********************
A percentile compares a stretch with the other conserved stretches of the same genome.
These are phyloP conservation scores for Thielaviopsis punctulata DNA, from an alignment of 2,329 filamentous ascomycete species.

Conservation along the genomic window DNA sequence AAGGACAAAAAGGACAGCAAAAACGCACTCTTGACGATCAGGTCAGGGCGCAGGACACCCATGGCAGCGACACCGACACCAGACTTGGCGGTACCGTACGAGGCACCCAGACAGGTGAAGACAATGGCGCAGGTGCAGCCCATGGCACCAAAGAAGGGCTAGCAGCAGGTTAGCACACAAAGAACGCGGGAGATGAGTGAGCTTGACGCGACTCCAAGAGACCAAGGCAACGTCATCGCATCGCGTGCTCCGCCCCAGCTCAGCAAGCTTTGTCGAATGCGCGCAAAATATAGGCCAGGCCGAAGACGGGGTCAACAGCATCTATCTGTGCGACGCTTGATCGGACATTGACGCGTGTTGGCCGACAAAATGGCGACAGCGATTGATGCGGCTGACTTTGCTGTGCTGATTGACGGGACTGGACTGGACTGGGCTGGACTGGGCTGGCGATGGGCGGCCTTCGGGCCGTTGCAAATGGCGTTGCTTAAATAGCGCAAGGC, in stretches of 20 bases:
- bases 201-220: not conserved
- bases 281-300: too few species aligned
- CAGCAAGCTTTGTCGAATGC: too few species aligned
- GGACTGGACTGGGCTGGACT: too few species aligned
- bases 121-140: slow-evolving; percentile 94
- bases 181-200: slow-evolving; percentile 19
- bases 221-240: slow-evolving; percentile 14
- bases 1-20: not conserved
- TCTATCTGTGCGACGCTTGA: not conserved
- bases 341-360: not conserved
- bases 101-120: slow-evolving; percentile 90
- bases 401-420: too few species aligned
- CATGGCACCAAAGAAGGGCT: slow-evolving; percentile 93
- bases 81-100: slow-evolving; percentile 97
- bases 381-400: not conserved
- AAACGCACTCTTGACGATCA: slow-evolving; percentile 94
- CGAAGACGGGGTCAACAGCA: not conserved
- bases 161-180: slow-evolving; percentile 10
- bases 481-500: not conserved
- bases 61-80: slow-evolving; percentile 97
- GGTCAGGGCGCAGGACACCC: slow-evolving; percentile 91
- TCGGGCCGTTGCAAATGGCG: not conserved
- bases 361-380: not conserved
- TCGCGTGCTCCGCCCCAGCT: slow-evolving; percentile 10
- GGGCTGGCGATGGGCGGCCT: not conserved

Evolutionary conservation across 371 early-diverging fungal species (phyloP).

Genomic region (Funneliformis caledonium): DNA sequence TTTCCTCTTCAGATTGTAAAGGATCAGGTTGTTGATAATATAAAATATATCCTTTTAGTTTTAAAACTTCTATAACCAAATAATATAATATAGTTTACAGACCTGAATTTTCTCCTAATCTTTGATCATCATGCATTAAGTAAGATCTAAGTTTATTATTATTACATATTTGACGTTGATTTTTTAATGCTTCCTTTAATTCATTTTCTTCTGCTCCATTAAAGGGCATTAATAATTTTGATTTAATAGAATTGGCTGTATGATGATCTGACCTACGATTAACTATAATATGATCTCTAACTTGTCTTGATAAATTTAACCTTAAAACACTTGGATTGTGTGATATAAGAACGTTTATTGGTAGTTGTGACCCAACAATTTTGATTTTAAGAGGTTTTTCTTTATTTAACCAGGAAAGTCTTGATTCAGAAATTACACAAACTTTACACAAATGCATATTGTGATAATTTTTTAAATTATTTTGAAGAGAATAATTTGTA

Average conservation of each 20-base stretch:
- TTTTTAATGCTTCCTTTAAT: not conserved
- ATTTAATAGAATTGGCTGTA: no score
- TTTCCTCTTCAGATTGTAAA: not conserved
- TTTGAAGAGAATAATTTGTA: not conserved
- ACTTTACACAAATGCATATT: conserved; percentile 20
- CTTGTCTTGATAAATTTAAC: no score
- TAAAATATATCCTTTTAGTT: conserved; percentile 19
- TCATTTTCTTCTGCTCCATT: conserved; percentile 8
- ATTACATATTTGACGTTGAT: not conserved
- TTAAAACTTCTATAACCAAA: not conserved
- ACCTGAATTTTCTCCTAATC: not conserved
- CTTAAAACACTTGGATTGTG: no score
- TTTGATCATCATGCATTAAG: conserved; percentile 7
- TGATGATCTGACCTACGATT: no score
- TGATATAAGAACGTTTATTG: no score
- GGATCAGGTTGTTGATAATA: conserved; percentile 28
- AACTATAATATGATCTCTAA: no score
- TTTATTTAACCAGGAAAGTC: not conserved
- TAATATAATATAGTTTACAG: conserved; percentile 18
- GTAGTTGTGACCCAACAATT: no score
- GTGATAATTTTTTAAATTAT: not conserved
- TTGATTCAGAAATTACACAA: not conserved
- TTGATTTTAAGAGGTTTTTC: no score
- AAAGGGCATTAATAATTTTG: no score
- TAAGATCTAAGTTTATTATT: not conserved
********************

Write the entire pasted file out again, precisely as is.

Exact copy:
A percentile compares a stretch with the other conserved stretches of the same genome.
These are phyloP conservation scores for Thielaviopsis punctulata DNA, from an alignment of 2,329 filamentous ascomycete species.

Conservation along the genomic window DNA sequence AAGGACAAAAAGGACAGCAAAAACGCACTCTTGACGATCAGGTCAGGGCGCAGGACACCCATGGCAGCGACACCGACACCAGACTTGGCGGTACCGTACGAGGCACCCAGACAGGTGAAGACAATGGCGCAGGTGCAGCCCATGGCACCAAAGAAGGGCTAGCAGCAGGTTAGCACACAAAGAACGCGGGAGATGAGTGAGCTTGACGCGACTCCAAGAGACCAAGGCAACGTCATCGCATCGCGTGCTCCGCCCCAGCTCAGCAAGCTTTGTCGAATGCGCGCAAAATATAGGCCAGGCCGAAGACGGGGTCAACAGCATCTATCTGTGCGACGCTTGATCGGACATTGACGCGTGTTGGCCGACAAAATGGCGACAGCGATTGATGCGGCTGACTTTGCTGTGCTGATTGACGGGACTGGACTGGACTGGGCTGGACTGGGCTGGCGATGGGCGGCCTTCGGGCCGTTGCAAATGGCGTTGCTTAAATAGCGCAAGGC, in stretches of 20 bases:
- bases 201-220: not conserved
- bases 281-300: too few species aligned
- CAGCAAGCTTTGTCGAATGC: too few species aligned
- GGACTGGACTGGGCTGGACT: too few species aligned
- bases 121-140: slow-evolving; percentile 94
- bases 181-200: slow-evolving; percentile 19
- bases 221-240: slow-evolving; percentile 14
- bases 1-20: not conserved
- TCTATCTGTGCGACGCTTGA: not conserved
- bases 341-360: not conserved
- bases 101-120: slow-evolving; percentile 90
- bases 401-420: too few species aligned
- CATGGCACCAAAGAAGGGCT: slow-evolving; percentile 93
- bases 81-100: slow-evolving; percentile 97
- bases 381-400: not conserved
- AAACGCACTCTTGACGATCA: slow-evolving; percentile 94
- CGAAGACGGGGTCAACAGCA: not conserved
- bases 161-180: slow-evolving; percentile 10
- bases 481-500: not conserved
- bases 61-80: slow-evolving; percentile 97
- GGTCAGGGCGCAGGACACCC: slow-evolving; percentile 91
- TCGGGCCGTTGCAAATGGCG: not conserved
- bases 361-380: not conserved
- TCGCGTGCTCCGCCCCAGCT: slow-evolving; percentile 10
- GGGCTGGCGATGGGCGGCCT: not conserved

Evolutionary conservation across 371 early-diverging fungal species (phyloP).

Genomic region (Funneliformis caledonium): DNA sequence TTTCCTCTTCAGATTGTAAAGGATCAGGTTGTTGATAATATAAAATATATCCTTTTAGTTTTAAAACTTCTATAACCAAATAATATAATATAGTTTACAGACCTGAATTTTCTCCTAATCTTTGATCATCATGCATTAAGTAAGATCTAAGTTTATTATTATTACATATTTGACGTTGATTTTTTAATGCTTCCTTTAATTCATTTTCTTCTGCTCCATTAAAGGGCATTAATAATTTTGATTTAATAGAATTGGCTGTATGATGATCTGACCTACGATTAACTATAATATGATCTCTAACTTGTCTTGATAAATTTAACCTTAAAACACTTGGATTGTGTGATATAAGAACGTTTATTGGTAGTTGTGACCCAACAATTTTGATTTTAAGAGGTTTTTCTTTATTTAACCAGGAAAGTCTTGATTCAGAAATTACACAAACTTTACACAAATGCATATTGTGATAATTTTTTAAATTATTTTGAAGAGAATAATTTGTA

Average conservation of each 20-base stretch:
- TTTTTAATGCTTCCTTTAAT: not conserved
- ATTTAATAGAATTGGCTGTA: no score
- TTTCCTCTTCAGATTGTAAA: not conserved
- TTTGAAGAGAATAATTTGTA: not conserved
- ACTTTACACAAATGCATATT: conserved; percentile 20
- CTTGTCTTGATAAATTTAAC: no score
- TAAAATATATCCTTTTAGTT: conserved; percentile 19
- TCATTTTCTTCTGCTCCATT: conserved; percentile 8
- ATTACATATTTGACGTTGAT: not conserved
- TTAAAACTTCTATAACCAAA: not conserved
- ACCTGAATTTTCTCCTAATC: not conserved
- CTTAAAACACTTGGATTGTG: no score
- TTTGATCATCATGCATTAAG: conserved; percentile 7
- TGATGATCTGACCTACGATT: no score
- TGATATAAGAACGTTTATTG: no score
- GGATCAGGTTGTTGATAATA: conserved; percentile 28
- AACTATAATATGATCTCTAA: no score
- TTTATTTAACCAGGAAAGTC: not conserved
- TAATATAATATAGTTTACAG: conserved; percentile 18
- GTAGTTGTGACCCAACAATT: no score
- GTGATAATTTTTTAAATTAT: not conserved
- TTGATTCAGAAATTACACAA: not conserved
- TTGATTTTAAGAGGTTTTTC: no score
- AAAGGGCATTAATAATTTTG: no score
- TAAGATCTAAGTTTATTATT: not conserved